# Machine Learning 07 – Newton’s Method

In the last couple of blog posts we used Gradient Descent / Gradient Ascent as our optimization algorithm. Gradient Descent works by computing the derivative and then moving in this direction by a small learning rate.

There are many optimization algorithms out there. In this post we will learn another one called Newtons Method.

The idea behind Newtons Method is finding the root of a function $f(x)$. It works by defining a random $x$-value like $x_1$. By putting a tangent in the upper function at the position of $x_1$ you can calculate the root of the tangent which is your $x_2$. This is called one iteration. After very few iterations the root of $f(x)$ will be determined very accurately.

Lets put the above paragraph in a mathematical notation. Let’s define the distance of $x_1$ and $x_2$ to be $\Delta$.

$$x_2 = x_1 - \Delta$$

The slope of the function of at a specific point can be expressed as $f'(x_1) = \frac{f(x_1)}{\Delta}$. So $\Delta$ can be expressed as $\Delta = \frac{f(x_1)}{f'(x_1)}$.

$$x_2 = x_1 - \frac{f(x_1)}{f'(x_1)}$$

Let’s say the function f is not dependent on $x$ but on $\theta$ (notice, that $\theta$ here is a scalar not a vector). We want to find the $\theta$ so that $f(\theta)=0$. Then we can change our iterations to use $\theta$.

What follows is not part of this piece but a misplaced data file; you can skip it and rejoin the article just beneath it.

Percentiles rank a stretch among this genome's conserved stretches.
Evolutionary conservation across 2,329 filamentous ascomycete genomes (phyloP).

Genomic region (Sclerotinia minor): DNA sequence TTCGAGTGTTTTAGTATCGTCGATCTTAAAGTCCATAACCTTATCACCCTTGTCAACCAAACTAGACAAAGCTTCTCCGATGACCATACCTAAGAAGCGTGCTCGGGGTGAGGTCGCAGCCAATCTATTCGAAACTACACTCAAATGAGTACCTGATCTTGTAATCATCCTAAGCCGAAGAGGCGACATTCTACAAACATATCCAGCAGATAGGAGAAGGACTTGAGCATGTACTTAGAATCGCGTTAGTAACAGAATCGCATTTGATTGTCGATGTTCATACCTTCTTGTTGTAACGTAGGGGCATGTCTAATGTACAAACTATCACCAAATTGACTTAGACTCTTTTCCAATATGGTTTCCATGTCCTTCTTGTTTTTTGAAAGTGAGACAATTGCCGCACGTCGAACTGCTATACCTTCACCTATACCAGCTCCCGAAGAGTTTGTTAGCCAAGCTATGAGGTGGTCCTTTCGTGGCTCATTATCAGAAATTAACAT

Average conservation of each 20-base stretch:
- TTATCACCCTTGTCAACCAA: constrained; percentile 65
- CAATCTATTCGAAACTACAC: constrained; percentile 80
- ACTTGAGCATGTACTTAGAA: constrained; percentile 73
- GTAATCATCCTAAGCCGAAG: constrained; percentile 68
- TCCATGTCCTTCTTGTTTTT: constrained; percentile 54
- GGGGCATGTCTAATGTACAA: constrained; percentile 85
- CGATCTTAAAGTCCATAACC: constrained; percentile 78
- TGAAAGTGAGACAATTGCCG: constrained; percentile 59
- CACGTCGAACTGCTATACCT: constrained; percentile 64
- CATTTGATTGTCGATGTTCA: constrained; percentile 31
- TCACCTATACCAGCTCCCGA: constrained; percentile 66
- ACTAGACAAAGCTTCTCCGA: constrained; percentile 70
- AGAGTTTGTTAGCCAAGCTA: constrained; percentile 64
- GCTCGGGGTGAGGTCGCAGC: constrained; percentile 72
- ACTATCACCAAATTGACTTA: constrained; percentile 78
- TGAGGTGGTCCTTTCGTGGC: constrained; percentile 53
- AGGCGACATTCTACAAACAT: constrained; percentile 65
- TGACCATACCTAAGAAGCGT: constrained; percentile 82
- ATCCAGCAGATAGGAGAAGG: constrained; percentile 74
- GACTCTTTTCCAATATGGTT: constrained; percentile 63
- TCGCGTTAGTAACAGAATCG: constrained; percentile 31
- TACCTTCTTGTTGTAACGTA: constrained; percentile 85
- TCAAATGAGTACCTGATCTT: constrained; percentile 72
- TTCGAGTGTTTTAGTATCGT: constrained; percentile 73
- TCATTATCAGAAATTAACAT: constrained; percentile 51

$$\theta^{(2)} =\theta^{(1)} - \frac{f(\theta^{(1)})}{f'(\theta^{(1)})}$$

In more general terms:

$$\theta^{(t+1)} =\theta^{(t)} - \frac{ f(\theta^{(t)}) }{ f'(\theta^{(t)}) }$$.

Now we can use this algorithm to maximize our log-Likelihood function $l(\theta)$ from the previous blog posts. We now from calculus that the maximum of a function has $l'(\theta)=0$. So we need to fit $\theta$ to find $l'(\theta)=0$.

$$\theta^{(t+1)} =\theta^{(t)} -\frac{l'(\theta^{(t)})}{l''(\theta^{(t)})}$$

This is now our new optimization algorithm. It turns out that it works very well for logistic regression. As already mentioned the algorithm is known for the speed of convergence (finding the minimum/maximum). In more technical terms Newtons Method has quadratic convergence. That means that for every iteration the error value (the noise) minimizes quadratic.

Example:

• (1st iteration) -> 0.01 error
• (2nd iteration) -> 0.001 error
• (3rd iteration) -> 0.000 000 1 error
• and so on …

The generalization for Newtons method – when $\theta$ is a vector of our parameters instead of a scalar – looks like the following:

$$\theta^{(t+1)} =\theta^{(t)} -H^{-1} \bigtriangledown_\theta l(\theta)$$

Where H is the Hessian matrix (matrix of 2nd derivatives of $l(\theta)$.

$$H_{ij}=\frac{\partial^2 l }{\partial \theta_i\partial \theta_j}$$

For every iteration the Hessian matrix needs to be inverted. This could be computationally expensive for a large number of features.